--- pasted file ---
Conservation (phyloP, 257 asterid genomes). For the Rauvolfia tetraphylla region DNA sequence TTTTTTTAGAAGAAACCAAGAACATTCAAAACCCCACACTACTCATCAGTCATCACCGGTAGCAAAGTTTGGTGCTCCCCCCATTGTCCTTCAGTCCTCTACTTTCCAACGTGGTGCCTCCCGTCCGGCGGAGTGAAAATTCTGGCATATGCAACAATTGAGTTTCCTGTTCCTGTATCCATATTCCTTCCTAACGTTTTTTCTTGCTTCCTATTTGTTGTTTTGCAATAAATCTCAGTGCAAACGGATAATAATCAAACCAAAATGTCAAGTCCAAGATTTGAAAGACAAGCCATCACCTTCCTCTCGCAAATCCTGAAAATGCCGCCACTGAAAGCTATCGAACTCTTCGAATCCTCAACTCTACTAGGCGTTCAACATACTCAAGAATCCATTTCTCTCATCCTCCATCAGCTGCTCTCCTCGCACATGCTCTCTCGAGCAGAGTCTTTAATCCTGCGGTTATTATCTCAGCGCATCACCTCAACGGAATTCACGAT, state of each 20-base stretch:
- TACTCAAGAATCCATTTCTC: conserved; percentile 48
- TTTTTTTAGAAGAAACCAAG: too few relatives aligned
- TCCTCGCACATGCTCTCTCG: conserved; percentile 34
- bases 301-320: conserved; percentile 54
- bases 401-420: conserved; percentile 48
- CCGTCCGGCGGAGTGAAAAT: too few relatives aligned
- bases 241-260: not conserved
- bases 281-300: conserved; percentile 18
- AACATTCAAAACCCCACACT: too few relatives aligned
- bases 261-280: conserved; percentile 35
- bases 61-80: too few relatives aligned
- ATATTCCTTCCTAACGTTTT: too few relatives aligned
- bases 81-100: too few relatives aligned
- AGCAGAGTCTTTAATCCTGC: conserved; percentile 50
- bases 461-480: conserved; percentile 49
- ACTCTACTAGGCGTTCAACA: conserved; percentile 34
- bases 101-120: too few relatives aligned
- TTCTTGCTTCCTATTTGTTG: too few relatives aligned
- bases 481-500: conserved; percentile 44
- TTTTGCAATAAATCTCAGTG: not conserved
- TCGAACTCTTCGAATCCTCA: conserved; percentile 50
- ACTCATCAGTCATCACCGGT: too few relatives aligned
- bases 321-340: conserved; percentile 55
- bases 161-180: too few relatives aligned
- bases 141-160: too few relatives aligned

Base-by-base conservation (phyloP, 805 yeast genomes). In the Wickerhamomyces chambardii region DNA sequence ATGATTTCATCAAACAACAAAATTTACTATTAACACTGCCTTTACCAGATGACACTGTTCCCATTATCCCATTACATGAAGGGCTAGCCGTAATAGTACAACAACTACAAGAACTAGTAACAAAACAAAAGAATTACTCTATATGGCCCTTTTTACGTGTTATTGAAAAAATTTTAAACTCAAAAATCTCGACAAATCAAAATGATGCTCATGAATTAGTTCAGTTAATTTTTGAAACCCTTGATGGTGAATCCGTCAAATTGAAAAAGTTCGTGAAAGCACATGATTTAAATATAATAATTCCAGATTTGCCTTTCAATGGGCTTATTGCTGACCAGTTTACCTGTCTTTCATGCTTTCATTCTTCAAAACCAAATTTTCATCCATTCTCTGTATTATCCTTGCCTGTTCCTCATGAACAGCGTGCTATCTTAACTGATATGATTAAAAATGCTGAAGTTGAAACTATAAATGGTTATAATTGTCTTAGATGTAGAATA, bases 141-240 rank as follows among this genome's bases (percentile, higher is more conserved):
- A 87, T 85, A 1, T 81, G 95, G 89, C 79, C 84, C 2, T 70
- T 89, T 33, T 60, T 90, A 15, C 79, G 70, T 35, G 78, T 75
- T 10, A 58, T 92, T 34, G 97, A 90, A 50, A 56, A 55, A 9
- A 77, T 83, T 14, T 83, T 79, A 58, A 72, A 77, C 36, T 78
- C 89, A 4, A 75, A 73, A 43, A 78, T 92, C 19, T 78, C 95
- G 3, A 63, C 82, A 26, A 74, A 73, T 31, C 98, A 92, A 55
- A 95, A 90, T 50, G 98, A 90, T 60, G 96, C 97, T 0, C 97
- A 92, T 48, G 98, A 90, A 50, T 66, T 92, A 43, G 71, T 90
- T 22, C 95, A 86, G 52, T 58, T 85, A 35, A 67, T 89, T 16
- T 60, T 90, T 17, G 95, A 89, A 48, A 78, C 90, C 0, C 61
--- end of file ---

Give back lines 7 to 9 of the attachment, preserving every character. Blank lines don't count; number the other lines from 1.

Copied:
- CCGTCCGGCGGAGTGAAAAT: too few relatives aligned
- bases 241-260: not conserved
- bases 281-300: conserved; percentile 18